These ten original counties were all formed on the 1st day of November, 1683, by order of the Duke of York, then the sole proprietor of the provinces, and who ascended the throne of England on the 6th of February, 1685, as James II., of unfortunate memory.

These counties were all named after James and his near relatives.

Thus, the counties of New York and Albany were so called in honor of his two titles of the Duke of York, in England, and Duke of Albany, in Scotland.

The counties of King's and Queen's (now Kings and Queens without the possessive) were named in honor of the Duke's royal brother, then King Charles II., and his wife, Catharine of Braganza.

Duchess (now Dutchess), containing also what are now Columbia and Putnam counties, complimented James' wife, Mary Hyde, Duchess of York.

Suffolk county was named after King Charles, in whom was then vested the title of Duke of Suffolk.

This title was lost by Charles Grey, father of Lady Jane Grey, in consequence of her rebellion.

Richmond county was named in honor of Charles Lenox, Duke of Richmond, a natural son of Charles II., by a French woman, Louise de Querouaille.

The royal dukedom of Richmond had descended from the brother of Henry Stuart, the father of James I., of England, and had become extinct on the death of James Stuart, son of the first cousin of Charles I.

It was then conferred by Charles II. upon the son of his favorite mistress above named, the ancestor of the present family of Richmond.

Orange county, then including Rockland county and all of the present county of Orange lying south of a line running west from the mouth of Murderer's creek, was called in honor of William, Prince of Orange, and his wife, Mary of England, the daughter of James, who, with her husband, ascended the throne of England as William and Mary.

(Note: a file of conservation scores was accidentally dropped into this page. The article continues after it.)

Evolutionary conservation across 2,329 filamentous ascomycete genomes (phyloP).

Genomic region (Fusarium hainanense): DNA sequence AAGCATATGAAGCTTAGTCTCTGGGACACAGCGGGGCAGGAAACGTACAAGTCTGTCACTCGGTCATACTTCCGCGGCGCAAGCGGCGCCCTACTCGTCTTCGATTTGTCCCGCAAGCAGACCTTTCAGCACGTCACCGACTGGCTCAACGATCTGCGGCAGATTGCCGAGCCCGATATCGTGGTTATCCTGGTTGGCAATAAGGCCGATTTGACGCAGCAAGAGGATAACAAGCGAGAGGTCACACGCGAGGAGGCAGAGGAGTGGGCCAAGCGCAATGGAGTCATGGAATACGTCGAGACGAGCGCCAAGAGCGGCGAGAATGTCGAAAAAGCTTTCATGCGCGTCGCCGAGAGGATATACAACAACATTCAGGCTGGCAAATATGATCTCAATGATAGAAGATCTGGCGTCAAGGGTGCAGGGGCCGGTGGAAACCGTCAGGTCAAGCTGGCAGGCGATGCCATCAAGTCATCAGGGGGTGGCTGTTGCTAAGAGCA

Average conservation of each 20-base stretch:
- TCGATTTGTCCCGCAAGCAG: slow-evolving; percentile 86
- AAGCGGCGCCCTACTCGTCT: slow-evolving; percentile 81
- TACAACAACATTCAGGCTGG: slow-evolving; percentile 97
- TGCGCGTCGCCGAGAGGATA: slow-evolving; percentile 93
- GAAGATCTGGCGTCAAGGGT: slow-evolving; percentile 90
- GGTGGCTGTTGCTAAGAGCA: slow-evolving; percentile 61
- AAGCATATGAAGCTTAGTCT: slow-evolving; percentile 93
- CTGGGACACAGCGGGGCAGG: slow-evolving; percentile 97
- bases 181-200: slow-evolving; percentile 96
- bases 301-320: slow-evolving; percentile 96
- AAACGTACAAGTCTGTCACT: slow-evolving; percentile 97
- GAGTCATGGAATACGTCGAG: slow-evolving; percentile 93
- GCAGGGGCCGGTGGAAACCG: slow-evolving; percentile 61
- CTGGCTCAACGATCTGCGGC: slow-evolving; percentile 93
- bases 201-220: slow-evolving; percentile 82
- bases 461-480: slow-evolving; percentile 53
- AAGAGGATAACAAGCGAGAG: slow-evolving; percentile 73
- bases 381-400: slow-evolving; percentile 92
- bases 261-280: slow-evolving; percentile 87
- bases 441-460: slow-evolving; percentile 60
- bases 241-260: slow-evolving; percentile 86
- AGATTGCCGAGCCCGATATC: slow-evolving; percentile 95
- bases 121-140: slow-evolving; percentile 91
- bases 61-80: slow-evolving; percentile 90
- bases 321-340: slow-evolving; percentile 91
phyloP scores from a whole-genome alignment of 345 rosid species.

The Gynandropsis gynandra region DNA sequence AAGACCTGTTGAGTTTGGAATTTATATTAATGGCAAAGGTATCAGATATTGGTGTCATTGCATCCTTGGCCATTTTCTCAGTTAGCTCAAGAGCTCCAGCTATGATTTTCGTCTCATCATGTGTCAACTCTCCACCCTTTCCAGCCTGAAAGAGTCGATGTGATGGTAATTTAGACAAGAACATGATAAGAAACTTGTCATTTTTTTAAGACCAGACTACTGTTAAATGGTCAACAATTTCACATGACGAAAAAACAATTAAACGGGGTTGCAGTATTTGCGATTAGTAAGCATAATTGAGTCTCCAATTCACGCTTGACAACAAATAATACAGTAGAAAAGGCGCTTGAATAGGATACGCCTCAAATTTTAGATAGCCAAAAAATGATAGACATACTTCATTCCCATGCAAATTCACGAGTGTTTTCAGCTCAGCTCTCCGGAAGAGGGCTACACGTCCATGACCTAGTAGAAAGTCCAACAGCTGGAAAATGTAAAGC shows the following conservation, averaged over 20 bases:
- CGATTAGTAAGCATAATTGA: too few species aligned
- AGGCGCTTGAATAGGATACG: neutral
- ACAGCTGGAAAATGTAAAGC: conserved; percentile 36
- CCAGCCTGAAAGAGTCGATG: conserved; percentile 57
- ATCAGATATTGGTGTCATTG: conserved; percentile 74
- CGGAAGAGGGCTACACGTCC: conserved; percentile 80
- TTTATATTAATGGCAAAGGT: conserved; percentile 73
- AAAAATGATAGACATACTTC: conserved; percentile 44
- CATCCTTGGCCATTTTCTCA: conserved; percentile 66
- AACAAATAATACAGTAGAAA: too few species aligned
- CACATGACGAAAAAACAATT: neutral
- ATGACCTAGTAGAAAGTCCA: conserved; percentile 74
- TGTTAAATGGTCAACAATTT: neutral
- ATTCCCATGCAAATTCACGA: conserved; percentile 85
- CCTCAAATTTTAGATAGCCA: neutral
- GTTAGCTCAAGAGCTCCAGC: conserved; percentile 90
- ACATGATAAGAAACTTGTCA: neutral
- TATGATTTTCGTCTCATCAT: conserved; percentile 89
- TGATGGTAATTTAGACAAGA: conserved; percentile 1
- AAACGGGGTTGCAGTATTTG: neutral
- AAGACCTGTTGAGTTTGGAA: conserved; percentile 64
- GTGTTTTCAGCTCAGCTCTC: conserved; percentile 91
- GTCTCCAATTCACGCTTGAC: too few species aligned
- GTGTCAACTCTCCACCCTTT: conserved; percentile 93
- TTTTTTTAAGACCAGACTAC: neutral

In 1683 the younger brother of King Charles had the Irish title of the Duke of Ulster, and Ulster county was named in his honor.

The county has since been divided, and from it taken the counties of Sullivan, Greene, and Delaware, and the northern part of Orange.

On the death of the last Earl of Chester, the most important of the peerages of the old Norman kings, the title became merged in the crown, but was always conferred upon the Prince of Wales.

As Charles II. had no legitimate son, he himself retained the title, and it was also in his honor that the county of Westchester received its name.

But at the time of the division of Nov. 1, 1863, there were two other counties made out of what was then considered the duke's province of New York, viz., the counties of Duke's and Cornwall, and where are they?

The title of Duke of Cornwall also remains with the crown of England when there is no Prince of Wales to hold it, and the islands on the sea-coast of Maine being claimed by James, were erected into the county of Cornwall.

Martha's Vineyard and Nantucket islands, also claimed by him, were set off as Duke's county.

But Massachusetts, having the possession of all these islands, refused to give them up.

James therefore yielded his claims, and Cornwall and Duke's became the lost counties of New York.